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Why Ask an Ex-Con for Mortgage Help?

Did you hear the one about the convicted felon who's now in the mortgage-modification business? Seriously. He's even hired a PR rep, which is how he came to my attention.

Michael Sichenzia was released from state prison in New York in 2005 after serving a four-year sentence for mortgage fraud. A previous felony conviction, in 1988, involved the sale of modular homes on Long Island. Since 2006 Sichenzia has run a Florida loan-modification company that offers to help homeowners who are in danger of foreclosure. In a phone interview yesterday, he called himself a "consumer advocate" who can help troubled borrowers ask lenders for a loan modification, short sale or other alternatives to foreclosure.

I told him I was skeptical and asked why anyone should trust a man with his background, especially in a field involving real estate and mortgages. "You don't have to trust me," he said, adding that consumers can do some research and find that people who have used his services are more likely to get a loan modification -- if they're eligible for one in the first place -- that doesn't lead to a re-default. He said he charges a flat $550 fee for help.

"Every client that hires me knows about my past, and they learn about it from the horse's mouth," he said.

You've gotta give the guy credit for chutzpah, but that doesn't mean you ought to give him your money and Social Security number. There's a bumper crop of people hawking foreclosure-avoidance help, often for fees of $1,000 or more. I have yet to see a shred of evidence that they can do anything for borrowers that cannot be accomplished by a nonprofit counselor approved by the Department of Housing and Urban Development. And struggling homeowners simply cannot take risks with their money.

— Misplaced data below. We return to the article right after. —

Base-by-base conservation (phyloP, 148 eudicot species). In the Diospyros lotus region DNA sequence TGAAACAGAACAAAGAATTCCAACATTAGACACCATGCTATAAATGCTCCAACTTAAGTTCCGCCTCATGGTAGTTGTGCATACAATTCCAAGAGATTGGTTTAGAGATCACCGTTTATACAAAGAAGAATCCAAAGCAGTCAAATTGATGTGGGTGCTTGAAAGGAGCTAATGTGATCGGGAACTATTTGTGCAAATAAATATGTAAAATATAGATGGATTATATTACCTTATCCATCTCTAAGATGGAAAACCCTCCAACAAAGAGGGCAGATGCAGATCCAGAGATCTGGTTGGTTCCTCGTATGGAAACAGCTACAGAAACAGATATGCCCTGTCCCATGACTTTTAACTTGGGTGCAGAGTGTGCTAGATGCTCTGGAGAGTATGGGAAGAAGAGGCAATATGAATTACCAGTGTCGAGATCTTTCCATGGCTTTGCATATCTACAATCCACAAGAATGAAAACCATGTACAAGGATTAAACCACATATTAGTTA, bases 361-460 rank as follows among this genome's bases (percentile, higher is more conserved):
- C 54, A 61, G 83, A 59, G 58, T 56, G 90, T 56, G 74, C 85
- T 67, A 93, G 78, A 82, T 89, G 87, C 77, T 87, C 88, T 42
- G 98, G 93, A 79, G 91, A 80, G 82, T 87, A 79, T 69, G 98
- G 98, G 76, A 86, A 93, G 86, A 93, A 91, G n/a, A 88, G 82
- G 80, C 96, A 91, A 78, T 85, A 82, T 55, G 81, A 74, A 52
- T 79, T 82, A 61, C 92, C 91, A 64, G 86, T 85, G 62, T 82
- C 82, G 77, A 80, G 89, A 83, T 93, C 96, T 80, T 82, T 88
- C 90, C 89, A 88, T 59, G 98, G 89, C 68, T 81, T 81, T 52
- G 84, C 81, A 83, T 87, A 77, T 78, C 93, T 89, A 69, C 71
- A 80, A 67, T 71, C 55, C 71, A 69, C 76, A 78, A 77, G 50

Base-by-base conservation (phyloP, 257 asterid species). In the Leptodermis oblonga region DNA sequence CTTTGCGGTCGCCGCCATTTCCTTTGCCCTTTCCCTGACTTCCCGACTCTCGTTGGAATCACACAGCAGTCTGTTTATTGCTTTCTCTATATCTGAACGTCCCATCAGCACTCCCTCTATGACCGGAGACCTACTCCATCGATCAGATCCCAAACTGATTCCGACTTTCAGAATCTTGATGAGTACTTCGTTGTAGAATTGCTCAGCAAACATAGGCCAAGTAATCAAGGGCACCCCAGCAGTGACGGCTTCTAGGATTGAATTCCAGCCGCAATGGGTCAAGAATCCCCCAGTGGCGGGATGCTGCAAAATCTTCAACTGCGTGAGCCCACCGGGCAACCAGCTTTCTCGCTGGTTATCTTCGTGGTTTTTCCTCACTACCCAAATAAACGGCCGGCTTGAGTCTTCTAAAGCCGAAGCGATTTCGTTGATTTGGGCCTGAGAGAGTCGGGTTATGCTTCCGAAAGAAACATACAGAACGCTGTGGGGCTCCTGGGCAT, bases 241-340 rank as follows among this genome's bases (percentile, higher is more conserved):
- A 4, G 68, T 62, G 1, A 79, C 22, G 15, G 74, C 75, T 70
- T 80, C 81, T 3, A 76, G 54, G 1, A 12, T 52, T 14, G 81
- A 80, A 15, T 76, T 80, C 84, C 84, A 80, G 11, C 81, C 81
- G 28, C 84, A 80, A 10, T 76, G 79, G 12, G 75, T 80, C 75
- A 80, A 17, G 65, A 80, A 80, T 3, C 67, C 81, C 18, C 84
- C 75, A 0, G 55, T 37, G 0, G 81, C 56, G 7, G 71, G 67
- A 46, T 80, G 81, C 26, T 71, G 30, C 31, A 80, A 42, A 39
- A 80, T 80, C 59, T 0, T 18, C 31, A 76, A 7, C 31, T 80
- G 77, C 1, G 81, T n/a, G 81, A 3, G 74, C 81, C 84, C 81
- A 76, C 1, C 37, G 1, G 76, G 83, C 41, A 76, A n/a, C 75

High-quality, free help is available from nonprofit groups. In January I spent a day listening in on calls fielded by a counselor who works for the Homeowners Hope Hotline, 888-995-4673, and wrote about the experience for the Post's Magazine section. It can give you a glimpse of what happens after you place the call.

Let us know how your experiences have been trying to get a loan modification. Is anyone getting modifications big enough to make a difference?

By Elizabeth Razzi  |  April 1, 2009; 6:00 AM ET
Categories:  Foreclosure , Mortgages  | Tags: ex-con mortgages, foreclosure, loan modification, mortgage, mortgage modification  
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Next: Formerly Homeless Give Back in Woodbridge


Off topic, but...

Case Schiller numbers are in and Washington is down 2% from Dec and 19.3% YOY. Can you tell us what the % drop has been from peak until now?

Posted by: burkemic99 | April 1, 2009 1:17 PM | Report abuse

Obviously Mrs. Razzi didn't thoroughly do her research. I was a client of MR. Sichenzia's office. He saved my home. Him and his team worked with the bank and saved me from having no where to go. Just because somebody has been in prison doesn't mean they can't turn their life around. Mr. Sichenzia and his staff have helped so many people just like me. Thank you and God Bless.

I thought reporters weren't supposed to insert their opinions.

Posted by: jikohugy111 | April 1, 2009 9:13 PM | Report abuse

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